Finding where a Civil War ancestor is buried is important to many genealogists. Whether he died in the war or years later, there are numerous sources we can use to find where he is buried.Continue Reading
Broadening your researching into your Civil War ancestor beyond the pension records and service records can reveal new insight into the time he served. Unit histories can help you pinpoint where he was, what battles he fought in, what those battles were like, and other information that helps build context. Here are 5 sources for Civil War unit histories. Continue reading
Digging into military records can yield an incredible amount of information about our ancestors. (My favorite is my 3rd-great-grandfather’s Civil War pension file. It showed that he married his second wife 12 days after she divorced her previous husband. Yeah, that.) While some records will spell out military service, there are times when we need to tease that fact out. Here are 3 clues to look for to discover your ancestor’s military service.
Henry Clay Ruby’s obituary doesn’t come out and say that he was a Civil War veteran. However, it does state that he was a member of the O. P. Morton post, Grand Army of the Republic. The GAR was an organization comprised of honorably discharged Union veterans. Knowing about the Grand Army of the Republic gives us the clue we need to start exploring Henry’s Civil War service.
Also, look for flag holders at the grave. Learn about the organizations that they represent. (Keep in mind, of course, that the flag holder might be in front of the wrong grave.)
2. Symbols on Tombstones
Not all information on tombstones is words and numbers. Not to sound like The Da Vinci Code, but there can be meaning in the symbols. Look for things like crossed swords, crossed flags, cannons, etc.
One symbol that often isn’t a clue to military service is the anchor. An anchor on a tombstone is often used as a symbol of hope.
3. Census Records
We can get so focused on the names and relationships in the census that we skip looking at the whole record. Question 30 (yes, 30!) on the 1910 census lists whether the person was a veteran of the Union Army (UA), Union Navy (UN), Confederate Army (CA), or Confederate Navy (CN). Below shows what you’re looking for:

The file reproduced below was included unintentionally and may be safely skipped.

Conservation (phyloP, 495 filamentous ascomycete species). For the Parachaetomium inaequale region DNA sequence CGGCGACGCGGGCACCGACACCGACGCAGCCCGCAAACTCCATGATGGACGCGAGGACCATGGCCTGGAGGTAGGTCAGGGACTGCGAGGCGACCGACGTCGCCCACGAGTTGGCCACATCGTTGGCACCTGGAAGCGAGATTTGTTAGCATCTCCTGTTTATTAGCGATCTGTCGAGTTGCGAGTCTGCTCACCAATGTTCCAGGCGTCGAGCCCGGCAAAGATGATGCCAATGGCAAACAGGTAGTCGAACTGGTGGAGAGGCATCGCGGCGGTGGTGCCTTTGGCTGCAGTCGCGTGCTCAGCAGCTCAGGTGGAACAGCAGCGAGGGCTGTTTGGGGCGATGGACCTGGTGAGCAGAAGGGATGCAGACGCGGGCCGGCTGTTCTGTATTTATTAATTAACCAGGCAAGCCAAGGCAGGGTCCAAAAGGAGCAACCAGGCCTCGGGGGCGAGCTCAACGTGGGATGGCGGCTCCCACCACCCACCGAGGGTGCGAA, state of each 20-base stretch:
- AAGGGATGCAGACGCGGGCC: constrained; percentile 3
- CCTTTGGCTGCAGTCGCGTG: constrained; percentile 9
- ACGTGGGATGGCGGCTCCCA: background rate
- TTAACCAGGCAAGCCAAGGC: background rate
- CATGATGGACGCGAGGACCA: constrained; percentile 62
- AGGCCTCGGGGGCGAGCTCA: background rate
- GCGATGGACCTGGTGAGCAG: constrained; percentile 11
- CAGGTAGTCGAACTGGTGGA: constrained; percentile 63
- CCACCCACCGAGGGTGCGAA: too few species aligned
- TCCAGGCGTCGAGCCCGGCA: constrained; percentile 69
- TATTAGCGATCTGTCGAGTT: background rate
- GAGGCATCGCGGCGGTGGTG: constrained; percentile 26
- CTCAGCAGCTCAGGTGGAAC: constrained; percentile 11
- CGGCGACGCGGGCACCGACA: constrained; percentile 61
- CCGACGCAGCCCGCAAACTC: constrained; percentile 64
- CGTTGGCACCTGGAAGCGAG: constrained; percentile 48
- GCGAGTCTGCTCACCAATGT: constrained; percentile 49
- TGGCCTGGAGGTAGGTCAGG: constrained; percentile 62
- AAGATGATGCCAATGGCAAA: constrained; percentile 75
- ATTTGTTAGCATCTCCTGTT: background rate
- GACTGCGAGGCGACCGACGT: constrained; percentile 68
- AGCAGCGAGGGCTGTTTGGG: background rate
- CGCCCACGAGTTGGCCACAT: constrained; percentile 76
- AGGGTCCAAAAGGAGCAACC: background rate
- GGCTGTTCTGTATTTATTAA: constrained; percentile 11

When you’re looking at the 1910 census, be careful, as the Census Bureau also used those right-hand columns for statistical notations.
The 1840 census listed Revolutionary War pensioners by name and age. There’s also the 1890 Special Schedule of Union Veterans and Widows.
[EDIT: Thanks to Jade and newsletter reader Rosemary C. who pointed out that I omitted the 1930 census and its column asking if a person was a veteran and, if so, which war. Since I’m editing, I’ll also mention the 1940 census’s supplemental question about military service.]
What’s been your best military discovery?
If you weren’t lucky enough to have inherited your Civil War ancestor’s photo, there are still ways to find what he looked like — or at least get a physical description. Here are 4 sources you should look for.
1. Compiled Military Service Record
The Compiled Military Service Record recaps the person’s time while they were in the service (Union or Confederate). They are usually several pages long, mostly the person’s entries on the company’s bi-monthly muster rolls. There can also be pages that include a physical description, including something called a Descriptive Roll, which is just like it sounds — a roll of the members of the regiment and their physical descriptions.
From James V. Malone’s Compiled Military Service Record, we learn that he had gray eyes, sandy hair, a fair complexion and was 5′ 8″ tall.
If your ancestor was discharged due to disability (injury or sickness), his CMSR might contain a copy of the Surgeon’s Certificate of Disability for Discharge, which usually contains a physical description. Thomas Duff was discharged from the 7th Kentucky Infantry; he was described as 5′ 7 1/2″ tall, dark complexion, black eyes, and dark hair.
Some Compiled Military Service Records are available on Fold3. If the state your ancestor served from has only the index available there (like Ohio or Indiana), you’ll have to contact the National Archives and order a copy from them.